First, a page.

In some instances, door jambs have a raised section built into them that serves the same purpose, bypassing the need to use it on your door frame.

Door Jamb

The frame and door jambs’ purpose is to give the door sturdy support. The door depends on this framing when it is hung.

When remodeling or installing brand-new door jambs as part of the door frame, reliable structural support should be in mind. The door jamb supports the door’s weight on the mounting hinges. It also determines the efficiency of the locking mechanism.

Frame Reinforcer

Your door frame needs reinforcing to withstand a home invasion. Your frame can be reinforced most effectively by adding a steel coating to stop them from fracturing.

High-gauge steel must be positioned over the door jamb during installation and fastened using long screws. On each side of the doorway, the screws should reach the wall studs. Your door jamb will be fully fortified as a result.

Parts of a Door Knob

Parts of a Door Knob

Door Handle

A door handle could mean knobs, bars, and door latches. A door handle is a mechanism that assists in unlatching, opening, and closing a door panel.

Door handles are an essential element of door hardware. Its functionality, placement, and design are crucial factors when purchasing a knob.


Housing is the lock’s outer shell, which houses the rest of the lock’s functional components. A cylinder containing the lock mechanism and keyhole sits inside and in the center of a locking knob.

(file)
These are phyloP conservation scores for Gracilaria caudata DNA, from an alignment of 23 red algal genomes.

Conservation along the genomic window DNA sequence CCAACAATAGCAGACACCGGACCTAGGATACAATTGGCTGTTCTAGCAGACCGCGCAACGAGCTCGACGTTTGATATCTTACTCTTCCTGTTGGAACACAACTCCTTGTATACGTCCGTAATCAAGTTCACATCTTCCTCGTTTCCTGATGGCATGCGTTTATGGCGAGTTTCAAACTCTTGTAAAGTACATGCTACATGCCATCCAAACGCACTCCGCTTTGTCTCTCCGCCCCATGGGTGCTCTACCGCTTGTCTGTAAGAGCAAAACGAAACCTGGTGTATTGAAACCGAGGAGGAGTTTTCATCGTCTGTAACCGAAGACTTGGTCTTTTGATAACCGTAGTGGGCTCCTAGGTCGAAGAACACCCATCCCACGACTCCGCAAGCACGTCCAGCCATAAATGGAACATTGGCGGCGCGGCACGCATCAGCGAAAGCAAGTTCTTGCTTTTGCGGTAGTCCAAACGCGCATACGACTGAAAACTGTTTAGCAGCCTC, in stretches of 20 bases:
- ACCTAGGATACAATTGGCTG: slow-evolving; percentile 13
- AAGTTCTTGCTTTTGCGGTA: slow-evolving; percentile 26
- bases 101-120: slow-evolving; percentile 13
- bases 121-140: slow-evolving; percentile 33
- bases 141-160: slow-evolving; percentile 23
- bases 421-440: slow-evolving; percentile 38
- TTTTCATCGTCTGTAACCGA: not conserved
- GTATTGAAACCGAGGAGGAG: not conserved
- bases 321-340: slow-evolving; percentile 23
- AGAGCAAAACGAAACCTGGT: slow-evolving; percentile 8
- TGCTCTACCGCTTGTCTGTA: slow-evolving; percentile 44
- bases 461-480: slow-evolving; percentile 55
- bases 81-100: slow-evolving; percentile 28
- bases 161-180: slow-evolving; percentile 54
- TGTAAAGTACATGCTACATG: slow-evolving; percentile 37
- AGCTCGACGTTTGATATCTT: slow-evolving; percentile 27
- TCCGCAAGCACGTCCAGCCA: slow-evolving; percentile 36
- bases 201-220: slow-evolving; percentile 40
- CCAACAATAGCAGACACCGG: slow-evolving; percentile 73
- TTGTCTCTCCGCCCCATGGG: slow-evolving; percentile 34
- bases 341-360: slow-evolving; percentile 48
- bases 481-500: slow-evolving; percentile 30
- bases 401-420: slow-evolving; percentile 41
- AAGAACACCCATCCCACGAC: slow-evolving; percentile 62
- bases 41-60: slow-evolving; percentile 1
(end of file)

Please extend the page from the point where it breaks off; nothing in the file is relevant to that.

Door knobs are fixed in the door using hardware such as screws and other metal items. It all depends on the design.


A typical lock will have two knobs or handles, one on the inside and one on the outside. Knobs come in different finishes, from antique brass to rubbed bronze and stainless steel.

A thumb turn on the inside knob or handle allows you to engage the locking mechanism. The outer knob or handle usually has a lock cylinder that requires a key to engage and disable the lock.

Mortise Plate

parts of a door

The mortise is a pocket that curves out to accommodate the lock. The mortise plate, a small metal plate on the edge of the door adjacent to the latch, guards the lock against damage.

Key Cylinder

You’ll need to insert a key into the lock cylinder and adjust the lock pins to disengage it. You turn the key inside the lock cylinder to unlock your front door.

Frequently Asked Questions (FAQ)FAQ

What's the most common front door material?

Each material for front doors—wood, fiberglass, or steel—can offer a different set of advantages to support you in realizing the unique objectives you have for your house. Think about panel styles, customizing options, and maintenance needs as you explore various materials.

How many panels should interior doors have?

Interior doors with six panels and a solid core are suitable for most homes. You get to combine the benefits of a solid structure with the typical interior door’s appearance. Six panels are the standard for doors because they make a sturdy, stiff, and long-lasting door even in moist conditions.

Where can I find door parts?

You can purchase door parts from popular retail chains like Direct Door Hardware and Build with Ferguson. There are also sites like Lowe’s and Home Depot with physical stores.

What's the standard thickness of a front door?

Most doors will be 1 3/4 inches thick regardless of the design or style. Although this thickness is considered standard, the material may cause a slight variation. Depending on their material, well-insulated doors could be a little thicker.